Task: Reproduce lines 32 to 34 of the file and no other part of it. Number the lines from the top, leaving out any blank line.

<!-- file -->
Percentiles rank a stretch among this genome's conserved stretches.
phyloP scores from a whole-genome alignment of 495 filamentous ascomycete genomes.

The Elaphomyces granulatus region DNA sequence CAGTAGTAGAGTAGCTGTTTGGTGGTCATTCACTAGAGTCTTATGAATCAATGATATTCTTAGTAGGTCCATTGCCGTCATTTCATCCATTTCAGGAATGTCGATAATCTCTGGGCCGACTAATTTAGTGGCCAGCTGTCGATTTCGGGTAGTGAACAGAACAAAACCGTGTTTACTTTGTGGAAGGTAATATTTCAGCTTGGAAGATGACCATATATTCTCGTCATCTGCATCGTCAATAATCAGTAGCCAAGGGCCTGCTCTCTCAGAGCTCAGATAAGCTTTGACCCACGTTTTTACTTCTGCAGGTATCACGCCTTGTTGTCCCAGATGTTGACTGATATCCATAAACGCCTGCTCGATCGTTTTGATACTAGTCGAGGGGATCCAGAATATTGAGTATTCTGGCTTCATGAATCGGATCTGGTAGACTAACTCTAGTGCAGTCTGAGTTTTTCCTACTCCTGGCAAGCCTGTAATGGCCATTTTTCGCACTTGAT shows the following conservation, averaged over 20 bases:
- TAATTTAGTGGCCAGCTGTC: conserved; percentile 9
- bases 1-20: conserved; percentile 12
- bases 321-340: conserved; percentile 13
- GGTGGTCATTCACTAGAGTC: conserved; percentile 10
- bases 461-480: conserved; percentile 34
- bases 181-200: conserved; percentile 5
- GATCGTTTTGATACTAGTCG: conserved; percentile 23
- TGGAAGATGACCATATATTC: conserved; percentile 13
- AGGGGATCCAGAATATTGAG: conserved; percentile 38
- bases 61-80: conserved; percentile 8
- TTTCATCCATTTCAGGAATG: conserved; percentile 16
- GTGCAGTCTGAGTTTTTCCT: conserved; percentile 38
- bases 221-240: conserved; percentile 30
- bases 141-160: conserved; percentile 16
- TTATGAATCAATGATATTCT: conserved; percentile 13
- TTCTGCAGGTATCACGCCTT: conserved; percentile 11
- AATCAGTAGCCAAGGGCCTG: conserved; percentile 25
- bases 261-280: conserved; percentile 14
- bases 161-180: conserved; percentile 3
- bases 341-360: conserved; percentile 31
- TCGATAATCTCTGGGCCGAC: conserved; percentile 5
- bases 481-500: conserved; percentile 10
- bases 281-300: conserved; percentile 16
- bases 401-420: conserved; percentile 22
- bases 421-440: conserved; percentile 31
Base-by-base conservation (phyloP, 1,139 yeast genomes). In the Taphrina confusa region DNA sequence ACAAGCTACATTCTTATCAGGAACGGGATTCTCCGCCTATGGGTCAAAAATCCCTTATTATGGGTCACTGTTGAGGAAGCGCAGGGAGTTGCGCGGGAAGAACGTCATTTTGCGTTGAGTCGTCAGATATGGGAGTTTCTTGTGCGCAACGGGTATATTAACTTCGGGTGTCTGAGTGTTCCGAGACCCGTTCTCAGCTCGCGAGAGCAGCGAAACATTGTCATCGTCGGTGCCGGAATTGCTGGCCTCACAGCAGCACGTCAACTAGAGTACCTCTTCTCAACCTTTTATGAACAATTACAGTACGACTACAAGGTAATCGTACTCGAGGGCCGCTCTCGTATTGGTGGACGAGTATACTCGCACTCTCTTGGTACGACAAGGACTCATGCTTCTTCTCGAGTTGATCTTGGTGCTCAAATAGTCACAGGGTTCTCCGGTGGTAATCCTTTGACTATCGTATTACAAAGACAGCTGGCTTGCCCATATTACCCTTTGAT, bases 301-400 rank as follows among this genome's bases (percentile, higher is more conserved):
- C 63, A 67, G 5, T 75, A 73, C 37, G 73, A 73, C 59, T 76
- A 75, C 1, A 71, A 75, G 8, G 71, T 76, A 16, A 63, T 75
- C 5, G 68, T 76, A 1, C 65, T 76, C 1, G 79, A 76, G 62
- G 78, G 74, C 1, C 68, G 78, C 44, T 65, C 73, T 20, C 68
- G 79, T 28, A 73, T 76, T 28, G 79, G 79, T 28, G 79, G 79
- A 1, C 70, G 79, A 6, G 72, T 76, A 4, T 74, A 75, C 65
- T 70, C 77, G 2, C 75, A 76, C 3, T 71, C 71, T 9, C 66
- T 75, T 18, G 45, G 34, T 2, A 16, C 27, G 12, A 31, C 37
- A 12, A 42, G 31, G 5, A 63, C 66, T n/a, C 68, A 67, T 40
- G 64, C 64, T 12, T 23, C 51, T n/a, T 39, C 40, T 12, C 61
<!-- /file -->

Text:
- C 5, G 68, T 76, A 1, C 65, T 76, C 1, G 79, A 76, G 62
- G 78, G 74, C 1, C 68, G 78, C 44, T 65, C 73, T 20, C 68
- G 79, T 28, A 73, T 76, T 28, G 79, G 79, T 28, G 79, G 79